Bill Howard


Hailing from Apollo Beach, Florida, Bill “Heywood” Howard is a talented writer and photographer known for producing striking imagery and thoughtful prose.  A member of the Malibu Kayaks Pro Staff, Bill is an active representative of the sport, and can often be found fishing in tournaments, organizing demo days, and hosting seminars devoted to safety and flats fishing.  Bill also serves as Vice President of the Tampa Bay chapter of Heroes on the Water.

What first drew you to this style of angling? When was that?

Honestly, it was shortly after my father died.  We had bought a boat together and I was forced to sell it.  I just didn’t feel much like being on the water, much less fish.  I met a couple of guys at my local park (who later became good friends) and they had kayaks.  I thought it looked very challenging, so I went out and bought a cheap kayak from one of the sporting goods stores.  I was hooked.  I believe that was back in 2004.

Do you remember the first fish that you caught from a kayak?

I sure do, a slot sized redfish that I sight casted cruising a mangrove shoreline.



You once paddled an impressive 129 mile circumnavigation of Tampa Bay.  The trip took you 17 days, and was a fundraiser for the American Heart Association.  Tell us a bit about this journey, and how it was that you came to be involved in the project.

I had just finished watching a documentary about Ewan McGregor (British actor, Obie Wan of the newer Star Wars movies fame) and his best friend taking a motorcycle trip from London to New York, west to east across Europe, Russia and Mongolia. It captivated me.  I thought what could I do?   Then it hit me.  Kayak around Tampa Bay.  I told a couple of my friends that I was just going to do it, the idea to raise some money came up and I decided on the American Heart Association.  I contacted the folks at Wilderness and they donated a fully rigged Tarpon 160, which I raffled off and the end of the trip. At times I looked out on that body of water and thought “What the heck did I get myself in too?”  I took a lot longer than I wanted, although it was 17 days, it took several months to complete.  Weather, problems with my eyes that side lined me for several weeks, and just life in general delayed it.  Although it was hard, I was kind of let down at the end.  I realized it was over; there were no more challenges. It also didn’t seem hard enough.  I know that doesn’t make much sense, but I wanted it to be harder.  Maybe the next one will be.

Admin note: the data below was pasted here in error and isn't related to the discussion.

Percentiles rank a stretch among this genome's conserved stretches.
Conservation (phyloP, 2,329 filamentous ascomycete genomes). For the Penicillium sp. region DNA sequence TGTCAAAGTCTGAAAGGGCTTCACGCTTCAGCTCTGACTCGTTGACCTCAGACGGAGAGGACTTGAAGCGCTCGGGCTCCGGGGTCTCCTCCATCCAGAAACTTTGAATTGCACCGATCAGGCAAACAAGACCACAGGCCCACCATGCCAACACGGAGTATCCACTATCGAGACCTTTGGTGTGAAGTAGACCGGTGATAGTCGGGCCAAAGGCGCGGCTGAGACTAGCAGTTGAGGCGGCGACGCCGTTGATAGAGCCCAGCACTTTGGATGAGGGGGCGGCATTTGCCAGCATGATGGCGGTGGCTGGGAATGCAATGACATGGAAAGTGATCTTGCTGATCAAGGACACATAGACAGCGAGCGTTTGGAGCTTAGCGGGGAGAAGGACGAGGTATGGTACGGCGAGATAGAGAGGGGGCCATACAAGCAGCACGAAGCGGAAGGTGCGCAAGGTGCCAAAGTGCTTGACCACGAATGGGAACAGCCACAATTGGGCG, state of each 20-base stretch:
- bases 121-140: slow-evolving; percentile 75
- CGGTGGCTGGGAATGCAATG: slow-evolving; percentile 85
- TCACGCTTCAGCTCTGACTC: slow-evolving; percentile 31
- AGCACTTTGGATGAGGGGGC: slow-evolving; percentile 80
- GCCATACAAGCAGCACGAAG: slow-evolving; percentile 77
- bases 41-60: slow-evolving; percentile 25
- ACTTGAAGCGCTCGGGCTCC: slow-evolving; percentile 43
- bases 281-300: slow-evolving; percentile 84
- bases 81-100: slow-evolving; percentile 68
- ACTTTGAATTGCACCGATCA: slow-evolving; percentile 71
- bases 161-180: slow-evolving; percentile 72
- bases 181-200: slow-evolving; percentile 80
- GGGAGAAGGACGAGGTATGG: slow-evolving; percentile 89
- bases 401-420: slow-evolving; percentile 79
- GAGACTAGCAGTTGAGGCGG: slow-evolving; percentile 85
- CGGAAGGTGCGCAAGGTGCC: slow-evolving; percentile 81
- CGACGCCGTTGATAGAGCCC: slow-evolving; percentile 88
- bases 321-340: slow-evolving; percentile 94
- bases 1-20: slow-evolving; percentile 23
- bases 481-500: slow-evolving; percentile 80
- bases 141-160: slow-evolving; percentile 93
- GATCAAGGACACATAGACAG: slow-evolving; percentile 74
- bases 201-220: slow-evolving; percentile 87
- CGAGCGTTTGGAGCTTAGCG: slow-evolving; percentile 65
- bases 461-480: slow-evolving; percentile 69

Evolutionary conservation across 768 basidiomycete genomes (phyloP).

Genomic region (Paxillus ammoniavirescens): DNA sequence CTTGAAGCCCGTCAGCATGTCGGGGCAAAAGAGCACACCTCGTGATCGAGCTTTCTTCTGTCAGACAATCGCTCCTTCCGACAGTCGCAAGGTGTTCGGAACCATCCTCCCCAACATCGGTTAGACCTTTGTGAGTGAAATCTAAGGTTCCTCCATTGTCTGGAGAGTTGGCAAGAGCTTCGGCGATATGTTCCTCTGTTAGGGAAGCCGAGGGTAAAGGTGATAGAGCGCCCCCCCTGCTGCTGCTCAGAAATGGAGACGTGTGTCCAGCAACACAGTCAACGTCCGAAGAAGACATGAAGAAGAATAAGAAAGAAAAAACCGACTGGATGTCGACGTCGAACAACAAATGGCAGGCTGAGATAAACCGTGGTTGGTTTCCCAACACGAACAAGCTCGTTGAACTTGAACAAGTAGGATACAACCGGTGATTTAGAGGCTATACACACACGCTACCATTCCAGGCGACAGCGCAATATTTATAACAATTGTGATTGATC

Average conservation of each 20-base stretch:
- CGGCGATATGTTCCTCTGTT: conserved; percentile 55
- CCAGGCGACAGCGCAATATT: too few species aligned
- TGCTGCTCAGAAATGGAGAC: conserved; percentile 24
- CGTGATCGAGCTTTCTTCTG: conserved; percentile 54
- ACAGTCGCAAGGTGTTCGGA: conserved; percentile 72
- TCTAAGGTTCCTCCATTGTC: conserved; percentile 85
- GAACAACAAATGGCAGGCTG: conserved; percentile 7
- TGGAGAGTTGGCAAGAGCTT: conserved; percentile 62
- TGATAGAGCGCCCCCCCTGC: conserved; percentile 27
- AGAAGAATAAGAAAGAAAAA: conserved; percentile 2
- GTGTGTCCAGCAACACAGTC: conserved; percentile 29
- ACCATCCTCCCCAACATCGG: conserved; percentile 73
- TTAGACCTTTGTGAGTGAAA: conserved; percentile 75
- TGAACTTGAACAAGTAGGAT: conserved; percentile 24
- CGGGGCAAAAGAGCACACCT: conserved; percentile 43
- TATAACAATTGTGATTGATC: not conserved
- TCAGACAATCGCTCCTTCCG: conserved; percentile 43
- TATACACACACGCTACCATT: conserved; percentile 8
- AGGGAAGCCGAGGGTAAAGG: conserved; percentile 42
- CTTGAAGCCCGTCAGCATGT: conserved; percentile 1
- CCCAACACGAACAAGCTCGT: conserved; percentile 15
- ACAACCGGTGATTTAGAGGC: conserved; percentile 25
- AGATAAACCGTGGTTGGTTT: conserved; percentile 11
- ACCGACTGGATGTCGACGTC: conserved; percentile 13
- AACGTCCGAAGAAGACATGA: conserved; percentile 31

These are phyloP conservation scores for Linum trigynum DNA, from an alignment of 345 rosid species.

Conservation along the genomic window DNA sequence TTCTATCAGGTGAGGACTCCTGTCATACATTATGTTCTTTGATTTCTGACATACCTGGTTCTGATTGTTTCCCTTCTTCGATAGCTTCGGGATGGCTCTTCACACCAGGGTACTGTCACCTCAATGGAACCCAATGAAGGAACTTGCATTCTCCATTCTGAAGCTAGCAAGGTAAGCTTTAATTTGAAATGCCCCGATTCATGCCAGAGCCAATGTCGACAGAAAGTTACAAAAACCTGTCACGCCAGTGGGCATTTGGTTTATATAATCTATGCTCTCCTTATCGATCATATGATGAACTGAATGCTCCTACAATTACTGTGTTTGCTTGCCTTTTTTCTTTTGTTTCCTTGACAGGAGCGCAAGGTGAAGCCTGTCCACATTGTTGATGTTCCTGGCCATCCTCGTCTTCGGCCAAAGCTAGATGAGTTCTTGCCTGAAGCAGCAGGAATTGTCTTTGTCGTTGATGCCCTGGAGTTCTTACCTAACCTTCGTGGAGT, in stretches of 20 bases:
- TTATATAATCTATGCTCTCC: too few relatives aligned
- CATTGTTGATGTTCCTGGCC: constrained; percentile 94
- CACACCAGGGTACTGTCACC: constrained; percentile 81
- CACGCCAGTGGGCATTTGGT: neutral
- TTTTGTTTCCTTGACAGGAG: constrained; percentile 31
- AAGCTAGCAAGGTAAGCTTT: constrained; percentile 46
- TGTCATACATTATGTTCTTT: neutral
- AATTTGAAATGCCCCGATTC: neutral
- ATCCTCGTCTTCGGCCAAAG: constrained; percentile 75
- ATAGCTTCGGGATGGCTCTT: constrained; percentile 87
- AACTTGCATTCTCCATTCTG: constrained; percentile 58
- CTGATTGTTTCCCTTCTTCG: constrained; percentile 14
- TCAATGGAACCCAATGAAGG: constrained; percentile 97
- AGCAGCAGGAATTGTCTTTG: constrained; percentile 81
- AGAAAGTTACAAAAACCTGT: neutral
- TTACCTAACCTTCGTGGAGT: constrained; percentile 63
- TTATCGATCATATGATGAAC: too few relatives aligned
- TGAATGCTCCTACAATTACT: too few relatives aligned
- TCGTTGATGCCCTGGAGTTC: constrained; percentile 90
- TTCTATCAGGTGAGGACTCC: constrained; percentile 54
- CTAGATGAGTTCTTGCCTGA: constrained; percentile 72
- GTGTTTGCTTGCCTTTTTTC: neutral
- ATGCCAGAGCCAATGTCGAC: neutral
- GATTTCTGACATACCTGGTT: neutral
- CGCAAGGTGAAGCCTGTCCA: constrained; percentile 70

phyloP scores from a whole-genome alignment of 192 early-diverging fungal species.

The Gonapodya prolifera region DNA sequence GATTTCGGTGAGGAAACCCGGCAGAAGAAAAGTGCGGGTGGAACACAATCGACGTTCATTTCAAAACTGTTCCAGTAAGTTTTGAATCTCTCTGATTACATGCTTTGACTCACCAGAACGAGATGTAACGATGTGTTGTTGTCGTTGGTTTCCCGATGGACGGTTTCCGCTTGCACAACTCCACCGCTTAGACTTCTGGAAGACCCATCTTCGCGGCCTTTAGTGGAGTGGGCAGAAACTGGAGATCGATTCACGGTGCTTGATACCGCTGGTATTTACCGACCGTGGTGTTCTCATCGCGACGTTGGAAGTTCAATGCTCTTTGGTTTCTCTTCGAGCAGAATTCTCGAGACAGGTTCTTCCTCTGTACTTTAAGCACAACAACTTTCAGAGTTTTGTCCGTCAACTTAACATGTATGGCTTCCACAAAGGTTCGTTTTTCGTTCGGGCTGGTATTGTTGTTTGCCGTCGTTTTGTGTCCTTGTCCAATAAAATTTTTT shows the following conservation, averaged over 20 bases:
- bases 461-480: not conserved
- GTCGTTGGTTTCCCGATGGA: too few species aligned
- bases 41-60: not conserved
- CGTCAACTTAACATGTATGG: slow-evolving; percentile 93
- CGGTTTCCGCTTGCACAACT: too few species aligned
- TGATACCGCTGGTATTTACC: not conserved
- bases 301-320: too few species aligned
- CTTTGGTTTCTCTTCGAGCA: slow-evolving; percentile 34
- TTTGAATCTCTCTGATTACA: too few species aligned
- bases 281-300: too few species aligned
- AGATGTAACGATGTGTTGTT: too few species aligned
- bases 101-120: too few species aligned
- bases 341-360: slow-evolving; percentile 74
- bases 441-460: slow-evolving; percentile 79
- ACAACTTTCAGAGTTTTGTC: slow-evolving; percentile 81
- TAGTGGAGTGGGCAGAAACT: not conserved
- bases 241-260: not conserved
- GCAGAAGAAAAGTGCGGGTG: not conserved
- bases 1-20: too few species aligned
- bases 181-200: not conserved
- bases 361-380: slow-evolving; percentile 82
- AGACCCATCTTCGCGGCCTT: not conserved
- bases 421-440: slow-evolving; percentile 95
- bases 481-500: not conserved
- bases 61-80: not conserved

What food and/or music fuels your drive to the put-in?

Anything by the Black Crowes or Led Zeppelin, a glass of sweet tea and a granola bar.


Who, specifically, is shaping the future of kayak angling?

That’s a hard one.  I don’t really keep up with the “Politics of Paddling.”  I do admire what Jim Dolan, with Heroes on the Water, has done for the sport.  He has shown what the healing powers of kayak fishing can do.  I know firsthand.  I was in a bad place mentally and emotionally when I started.  I can honestly say it probably saved my life.  That’s why I am so committed to making our chapter of HOW here in Tampa Bay work.

With regard to kayak angling, what issues are important to you? What, if anything, can be done about them.

Here in Tampa Bay we deal with issues of sea grass preservation. We have too many folks in a confined area. We also have a lack of action in dealing with it.  In meetings to develop plans to protect our resources, it turns into shouting matches between those that cry that we are restricting them from making a living, to those that want to close down vast areas to everyone.  Seems common sense is left at the door.  It’s very frustrating.